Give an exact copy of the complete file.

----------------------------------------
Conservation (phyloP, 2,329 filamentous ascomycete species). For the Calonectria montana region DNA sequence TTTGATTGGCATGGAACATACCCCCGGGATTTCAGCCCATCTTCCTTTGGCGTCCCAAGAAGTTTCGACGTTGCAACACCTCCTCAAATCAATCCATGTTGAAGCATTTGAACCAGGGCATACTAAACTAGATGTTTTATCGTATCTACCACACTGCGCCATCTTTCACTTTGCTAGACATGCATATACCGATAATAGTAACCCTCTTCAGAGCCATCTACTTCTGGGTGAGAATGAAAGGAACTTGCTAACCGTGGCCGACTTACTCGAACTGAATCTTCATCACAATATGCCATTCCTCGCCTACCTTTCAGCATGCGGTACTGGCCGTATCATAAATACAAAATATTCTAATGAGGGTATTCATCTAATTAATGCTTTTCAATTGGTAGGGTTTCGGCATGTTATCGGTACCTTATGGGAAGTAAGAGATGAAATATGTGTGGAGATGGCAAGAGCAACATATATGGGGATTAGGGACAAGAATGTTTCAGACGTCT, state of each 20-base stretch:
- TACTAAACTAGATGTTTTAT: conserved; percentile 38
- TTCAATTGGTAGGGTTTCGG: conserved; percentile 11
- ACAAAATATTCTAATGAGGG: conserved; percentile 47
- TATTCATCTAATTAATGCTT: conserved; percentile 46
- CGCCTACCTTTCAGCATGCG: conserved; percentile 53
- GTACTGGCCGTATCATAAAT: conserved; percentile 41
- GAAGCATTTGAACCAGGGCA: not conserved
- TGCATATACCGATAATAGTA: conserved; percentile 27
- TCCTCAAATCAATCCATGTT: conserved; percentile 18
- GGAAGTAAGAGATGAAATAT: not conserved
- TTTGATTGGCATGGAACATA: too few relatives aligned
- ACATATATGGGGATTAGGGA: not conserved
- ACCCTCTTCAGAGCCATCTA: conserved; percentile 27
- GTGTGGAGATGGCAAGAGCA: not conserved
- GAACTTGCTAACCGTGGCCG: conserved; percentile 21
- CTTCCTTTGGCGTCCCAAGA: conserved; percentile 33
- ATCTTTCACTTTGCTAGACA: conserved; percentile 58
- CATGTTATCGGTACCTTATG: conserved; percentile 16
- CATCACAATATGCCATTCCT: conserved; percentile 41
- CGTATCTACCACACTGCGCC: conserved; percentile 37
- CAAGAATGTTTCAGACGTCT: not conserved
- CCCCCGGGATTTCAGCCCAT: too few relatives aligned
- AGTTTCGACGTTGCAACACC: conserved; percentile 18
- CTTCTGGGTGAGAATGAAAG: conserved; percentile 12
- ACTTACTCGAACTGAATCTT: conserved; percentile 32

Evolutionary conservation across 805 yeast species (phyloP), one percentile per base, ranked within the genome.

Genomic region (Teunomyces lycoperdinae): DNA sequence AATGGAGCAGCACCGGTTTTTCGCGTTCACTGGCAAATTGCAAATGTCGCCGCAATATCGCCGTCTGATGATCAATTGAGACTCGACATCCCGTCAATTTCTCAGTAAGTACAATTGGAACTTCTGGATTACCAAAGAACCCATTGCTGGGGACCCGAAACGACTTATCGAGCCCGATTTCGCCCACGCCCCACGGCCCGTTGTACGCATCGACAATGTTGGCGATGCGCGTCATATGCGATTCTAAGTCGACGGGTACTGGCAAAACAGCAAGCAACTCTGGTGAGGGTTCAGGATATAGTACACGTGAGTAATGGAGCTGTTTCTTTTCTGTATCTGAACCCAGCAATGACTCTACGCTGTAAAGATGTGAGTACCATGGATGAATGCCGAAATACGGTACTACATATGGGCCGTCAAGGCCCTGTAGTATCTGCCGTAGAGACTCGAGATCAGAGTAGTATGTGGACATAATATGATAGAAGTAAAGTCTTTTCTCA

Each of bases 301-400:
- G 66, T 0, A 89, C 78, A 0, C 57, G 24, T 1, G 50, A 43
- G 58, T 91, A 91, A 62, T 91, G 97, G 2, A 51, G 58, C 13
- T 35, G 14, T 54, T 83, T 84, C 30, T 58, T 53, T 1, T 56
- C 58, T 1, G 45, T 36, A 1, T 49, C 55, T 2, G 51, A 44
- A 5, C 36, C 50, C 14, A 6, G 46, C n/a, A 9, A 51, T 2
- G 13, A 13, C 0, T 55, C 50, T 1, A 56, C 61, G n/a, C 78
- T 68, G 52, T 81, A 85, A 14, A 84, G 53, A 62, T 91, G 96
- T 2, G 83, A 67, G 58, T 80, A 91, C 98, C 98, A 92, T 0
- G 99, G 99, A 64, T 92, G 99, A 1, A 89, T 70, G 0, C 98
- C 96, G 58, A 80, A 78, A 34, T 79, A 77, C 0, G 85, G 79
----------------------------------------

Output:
Conservation (phyloP, 2,329 filamentous ascomycete species). For the Calonectria montana region DNA sequence TTTGATTGGCATGGAACATACCCCCGGGATTTCAGCCCATCTTCCTTTGGCGTCCCAAGAAGTTTCGACGTTGCAACACCTCCTCAAATCAATCCATGTTGAAGCATTTGAACCAGGGCATACTAAACTAGATGTTTTATCGTATCTACCACACTGCGCCATCTTTCACTTTGCTAGACATGCATATACCGATAATAGTAACCCTCTTCAGAGCCATCTACTTCTGGGTGAGAATGAAAGGAACTTGCTAACCGTGGCCGACTTACTCGAACTGAATCTTCATCACAATATGCCATTCCTCGCCTACCTTTCAGCATGCGGTACTGGCCGTATCATAAATACAAAATATTCTAATGAGGGTATTCATCTAATTAATGCTTTTCAATTGGTAGGGTTTCGGCATGTTATCGGTACCTTATGGGAAGTAAGAGATGAAATATGTGTGGAGATGGCAAGAGCAACATATATGGGGATTAGGGACAAGAATGTTTCAGACGTCT, state of each 20-base stretch:
- TACTAAACTAGATGTTTTAT: conserved; percentile 38
- TTCAATTGGTAGGGTTTCGG: conserved; percentile 11
- ACAAAATATTCTAATGAGGG: conserved; percentile 47
- TATTCATCTAATTAATGCTT: conserved; percentile 46
- CGCCTACCTTTCAGCATGCG: conserved; percentile 53
- GTACTGGCCGTATCATAAAT: conserved; percentile 41
- GAAGCATTTGAACCAGGGCA: not conserved
- TGCATATACCGATAATAGTA: conserved; percentile 27
- TCCTCAAATCAATCCATGTT: conserved; percentile 18
- GGAAGTAAGAGATGAAATAT: not conserved
- TTTGATTGGCATGGAACATA: too few relatives aligned
- ACATATATGGGGATTAGGGA: not conserved
- ACCCTCTTCAGAGCCATCTA: conserved; percentile 27
- GTGTGGAGATGGCAAGAGCA: not conserved
- GAACTTGCTAACCGTGGCCG: conserved; percentile 21
- CTTCCTTTGGCGTCCCAAGA: conserved; percentile 33
- ATCTTTCACTTTGCTAGACA: conserved; percentile 58
- CATGTTATCGGTACCTTATG: conserved; percentile 16
- CATCACAATATGCCATTCCT: conserved; percentile 41
- CGTATCTACCACACTGCGCC: conserved; percentile 37
- CAAGAATGTTTCAGACGTCT: not conserved
- CCCCCGGGATTTCAGCCCAT: too few relatives aligned
- AGTTTCGACGTTGCAACACC: conserved; percentile 18
- CTTCTGGGTGAGAATGAAAG: conserved; percentile 12
- ACTTACTCGAACTGAATCTT: conserved; percentile 32

Evolutionary conservation across 805 yeast species (phyloP), one percentile per base, ranked within the genome.

Genomic region (Teunomyces lycoperdinae): DNA sequence AATGGAGCAGCACCGGTTTTTCGCGTTCACTGGCAAATTGCAAATGTCGCCGCAATATCGCCGTCTGATGATCAATTGAGACTCGACATCCCGTCAATTTCTCAGTAAGTACAATTGGAACTTCTGGATTACCAAAGAACCCATTGCTGGGGACCCGAAACGACTTATCGAGCCCGATTTCGCCCACGCCCCACGGCCCGTTGTACGCATCGACAATGTTGGCGATGCGCGTCATATGCGATTCTAAGTCGACGGGTACTGGCAAAACAGCAAGCAACTCTGGTGAGGGTTCAGGATATAGTACACGTGAGTAATGGAGCTGTTTCTTTTCTGTATCTGAACCCAGCAATGACTCTACGCTGTAAAGATGTGAGTACCATGGATGAATGCCGAAATACGGTACTACATATGGGCCGTCAAGGCCCTGTAGTATCTGCCGTAGAGACTCGAGATCAGAGTAGTATGTGGACATAATATGATAGAAGTAAAGTCTTTTCTCA

Each of bases 301-400:
- G 66, T 0, A 89, C 78, A 0, C 57, G 24, T 1, G 50, A 43
- G 58, T 91, A 91, A 62, T 91, G 97, G 2, A 51, G 58, C 13
- T 35, G 14, T 54, T 83, T 84, C 30, T 58, T 53, T 1, T 56
- C 58, T 1, G 45, T 36, A 1, T 49, C 55, T 2, G 51, A 44
- A 5, C 36, C 50, C 14, A 6, G 46, C n/a, A 9, A 51, T 2
- G 13, A 13, C 0, T 55, C 50, T 1, A 56, C 61, G n/a, C 78
- T 68, G 52, T 81, A 85, A 14, A 84, G 53, A 62, T 91, G 96
- T 2, G 83, A 67, G 58, T 80, A 91, C 98, C 98, A 92, T 0
- G 99, G 99, A 64, T 92, G 99, A 1, A 89, T 70, G 0, C 98
- C 96, G 58, A 80, A 78, A 34, T 79, A 77, C 0, G 85, G 79